Students on loans will now receive more grants from the federal government
The grant increase applies only to students from lower and middle income families
For many post-secondary students, back to school means filling out student loan applications.
But this year, some students will be receiving a bigger chunk of money. The best part is they will not have to pay all of it back.
The grant comes from the federal government and is for students from lower and middle income families.
The increase is about 50 per cent and depends on factors such as course load and socioeconomic status.
"I think if we look at tuition in isolation, it is a meaningful step, but we also have to look at it in a broader context," said Jermain McKenzie, President of the University of Regina Students Union.
"Given the fact that especially right now when students at the University of Regina have faced a four per cent increase in their tuition, that this is definitely welcomed news and it will be a meaningful assistance for many students," said McKenzie.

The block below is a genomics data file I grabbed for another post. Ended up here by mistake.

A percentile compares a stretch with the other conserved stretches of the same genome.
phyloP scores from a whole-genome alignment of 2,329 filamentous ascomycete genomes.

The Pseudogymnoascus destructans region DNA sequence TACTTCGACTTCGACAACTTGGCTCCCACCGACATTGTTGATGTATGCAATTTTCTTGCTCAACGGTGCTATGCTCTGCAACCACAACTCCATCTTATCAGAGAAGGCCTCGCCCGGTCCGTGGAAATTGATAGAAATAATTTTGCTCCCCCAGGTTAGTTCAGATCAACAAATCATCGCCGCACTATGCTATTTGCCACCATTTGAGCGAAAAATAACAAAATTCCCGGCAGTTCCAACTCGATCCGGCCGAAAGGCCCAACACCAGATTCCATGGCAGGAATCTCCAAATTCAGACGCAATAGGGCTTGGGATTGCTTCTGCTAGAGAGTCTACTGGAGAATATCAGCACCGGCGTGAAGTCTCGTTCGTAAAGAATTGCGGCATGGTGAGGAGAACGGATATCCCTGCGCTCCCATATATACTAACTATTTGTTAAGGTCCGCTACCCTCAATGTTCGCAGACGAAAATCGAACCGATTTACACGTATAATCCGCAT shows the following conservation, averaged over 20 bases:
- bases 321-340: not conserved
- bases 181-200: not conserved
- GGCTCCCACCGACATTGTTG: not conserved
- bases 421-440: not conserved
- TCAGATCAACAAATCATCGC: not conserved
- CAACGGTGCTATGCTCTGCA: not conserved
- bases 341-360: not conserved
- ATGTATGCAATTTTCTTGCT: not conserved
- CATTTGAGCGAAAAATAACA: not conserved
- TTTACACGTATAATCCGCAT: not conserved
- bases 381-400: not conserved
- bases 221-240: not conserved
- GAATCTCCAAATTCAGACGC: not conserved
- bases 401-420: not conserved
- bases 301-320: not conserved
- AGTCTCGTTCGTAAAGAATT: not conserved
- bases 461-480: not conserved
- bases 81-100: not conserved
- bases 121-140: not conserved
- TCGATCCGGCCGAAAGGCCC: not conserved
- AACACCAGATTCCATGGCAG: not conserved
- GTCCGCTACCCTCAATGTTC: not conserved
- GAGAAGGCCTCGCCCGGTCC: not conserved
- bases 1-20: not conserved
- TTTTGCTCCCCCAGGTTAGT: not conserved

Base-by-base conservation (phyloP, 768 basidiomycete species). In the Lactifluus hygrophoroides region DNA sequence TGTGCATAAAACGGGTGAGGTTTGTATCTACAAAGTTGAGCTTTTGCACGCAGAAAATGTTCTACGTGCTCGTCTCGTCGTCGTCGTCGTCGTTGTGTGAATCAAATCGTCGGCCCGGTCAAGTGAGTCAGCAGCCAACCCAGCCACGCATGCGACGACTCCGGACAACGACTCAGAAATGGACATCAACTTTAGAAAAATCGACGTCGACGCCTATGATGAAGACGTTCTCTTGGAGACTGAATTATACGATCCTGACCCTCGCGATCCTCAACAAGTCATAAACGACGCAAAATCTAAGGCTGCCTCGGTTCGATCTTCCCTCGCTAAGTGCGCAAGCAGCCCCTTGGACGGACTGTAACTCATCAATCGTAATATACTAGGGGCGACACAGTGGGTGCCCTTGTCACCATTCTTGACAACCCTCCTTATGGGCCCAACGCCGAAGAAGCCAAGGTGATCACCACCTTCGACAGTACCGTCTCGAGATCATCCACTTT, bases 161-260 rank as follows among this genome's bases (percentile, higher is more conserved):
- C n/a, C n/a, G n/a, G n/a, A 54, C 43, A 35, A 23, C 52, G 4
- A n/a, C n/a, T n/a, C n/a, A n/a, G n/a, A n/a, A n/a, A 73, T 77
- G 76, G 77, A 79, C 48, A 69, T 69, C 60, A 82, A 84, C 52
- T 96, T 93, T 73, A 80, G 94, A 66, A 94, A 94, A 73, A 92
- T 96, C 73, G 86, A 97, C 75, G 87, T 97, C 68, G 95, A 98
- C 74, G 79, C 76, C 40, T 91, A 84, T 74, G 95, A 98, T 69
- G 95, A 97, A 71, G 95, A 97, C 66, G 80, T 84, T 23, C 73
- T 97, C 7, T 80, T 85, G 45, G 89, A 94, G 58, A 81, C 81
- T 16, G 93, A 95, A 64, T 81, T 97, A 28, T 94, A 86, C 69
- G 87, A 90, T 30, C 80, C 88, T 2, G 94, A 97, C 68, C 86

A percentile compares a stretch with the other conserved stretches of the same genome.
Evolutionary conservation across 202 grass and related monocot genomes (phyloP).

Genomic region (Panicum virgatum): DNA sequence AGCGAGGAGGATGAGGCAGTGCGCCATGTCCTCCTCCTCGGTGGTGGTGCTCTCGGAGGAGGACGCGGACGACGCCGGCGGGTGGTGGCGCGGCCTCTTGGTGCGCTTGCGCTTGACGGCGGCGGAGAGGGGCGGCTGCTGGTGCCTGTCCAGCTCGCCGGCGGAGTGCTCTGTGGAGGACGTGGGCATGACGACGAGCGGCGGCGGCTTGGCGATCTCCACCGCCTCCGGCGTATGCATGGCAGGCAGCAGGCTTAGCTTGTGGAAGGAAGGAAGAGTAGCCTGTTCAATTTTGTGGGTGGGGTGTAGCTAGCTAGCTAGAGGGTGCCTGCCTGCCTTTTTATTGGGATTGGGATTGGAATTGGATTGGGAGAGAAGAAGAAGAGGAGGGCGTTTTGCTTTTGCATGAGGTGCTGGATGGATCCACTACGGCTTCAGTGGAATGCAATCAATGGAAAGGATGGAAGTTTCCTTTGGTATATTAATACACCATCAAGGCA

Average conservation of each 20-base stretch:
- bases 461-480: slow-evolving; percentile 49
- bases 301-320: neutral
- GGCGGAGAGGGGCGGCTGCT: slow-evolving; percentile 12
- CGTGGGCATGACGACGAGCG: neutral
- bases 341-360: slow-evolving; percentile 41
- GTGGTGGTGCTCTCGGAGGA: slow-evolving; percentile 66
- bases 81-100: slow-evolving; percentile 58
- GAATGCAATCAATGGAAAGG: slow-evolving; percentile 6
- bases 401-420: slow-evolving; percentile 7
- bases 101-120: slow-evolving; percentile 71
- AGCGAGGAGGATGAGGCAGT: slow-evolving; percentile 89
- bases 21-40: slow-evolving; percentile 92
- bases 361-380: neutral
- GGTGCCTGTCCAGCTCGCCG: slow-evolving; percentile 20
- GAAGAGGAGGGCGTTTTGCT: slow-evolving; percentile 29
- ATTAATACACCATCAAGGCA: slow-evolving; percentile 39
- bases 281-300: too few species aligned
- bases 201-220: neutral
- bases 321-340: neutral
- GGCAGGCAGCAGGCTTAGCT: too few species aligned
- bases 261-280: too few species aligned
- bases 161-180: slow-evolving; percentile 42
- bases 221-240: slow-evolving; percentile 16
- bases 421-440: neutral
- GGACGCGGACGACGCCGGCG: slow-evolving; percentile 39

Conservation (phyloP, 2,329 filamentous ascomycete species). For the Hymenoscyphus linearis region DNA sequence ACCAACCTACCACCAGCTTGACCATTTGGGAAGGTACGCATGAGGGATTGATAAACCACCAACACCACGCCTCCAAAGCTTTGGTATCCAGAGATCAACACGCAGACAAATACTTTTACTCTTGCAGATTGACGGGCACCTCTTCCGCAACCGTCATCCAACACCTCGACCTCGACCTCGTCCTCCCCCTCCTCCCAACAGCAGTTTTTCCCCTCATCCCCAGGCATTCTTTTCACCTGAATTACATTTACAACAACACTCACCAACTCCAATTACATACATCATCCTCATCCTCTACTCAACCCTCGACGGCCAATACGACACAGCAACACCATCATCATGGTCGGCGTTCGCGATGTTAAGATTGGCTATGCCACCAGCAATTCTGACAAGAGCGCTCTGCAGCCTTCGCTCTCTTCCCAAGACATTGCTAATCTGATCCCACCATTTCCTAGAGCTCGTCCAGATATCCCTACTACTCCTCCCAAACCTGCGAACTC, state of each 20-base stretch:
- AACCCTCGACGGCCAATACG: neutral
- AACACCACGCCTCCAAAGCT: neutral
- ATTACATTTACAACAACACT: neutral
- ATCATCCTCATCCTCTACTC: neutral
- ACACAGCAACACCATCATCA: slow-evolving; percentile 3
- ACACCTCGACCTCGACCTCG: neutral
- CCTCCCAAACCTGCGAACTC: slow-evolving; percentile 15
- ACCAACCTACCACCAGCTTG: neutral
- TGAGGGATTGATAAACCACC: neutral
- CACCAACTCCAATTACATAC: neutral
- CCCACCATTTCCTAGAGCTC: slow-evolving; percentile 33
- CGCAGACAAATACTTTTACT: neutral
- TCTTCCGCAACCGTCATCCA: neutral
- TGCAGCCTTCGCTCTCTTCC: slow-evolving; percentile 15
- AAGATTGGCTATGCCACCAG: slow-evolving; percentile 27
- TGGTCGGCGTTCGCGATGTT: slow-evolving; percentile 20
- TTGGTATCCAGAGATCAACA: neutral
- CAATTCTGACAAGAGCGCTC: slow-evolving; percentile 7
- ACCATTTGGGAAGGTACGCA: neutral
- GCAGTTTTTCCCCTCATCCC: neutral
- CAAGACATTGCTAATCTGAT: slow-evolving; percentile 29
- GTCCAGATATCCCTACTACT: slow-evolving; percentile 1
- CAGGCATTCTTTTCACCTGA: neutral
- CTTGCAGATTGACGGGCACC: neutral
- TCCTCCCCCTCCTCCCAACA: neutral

But he does not think it's enough.
Students are paying upwards of $6,000 for tuition and that does not factor in textbooks or living expenses.
"There is a lot of stress around finances with students and I think we've seen this play out in many ways, especially the increasing mental health cases we are seeing across campuses," he said.
McKenzie said that conversations about student loans and the rising cost of post-secondary education need to keep happening, especially because of the push for higher education.
He said that while this grant increase is good news, he hopes that the government will work towards doing more.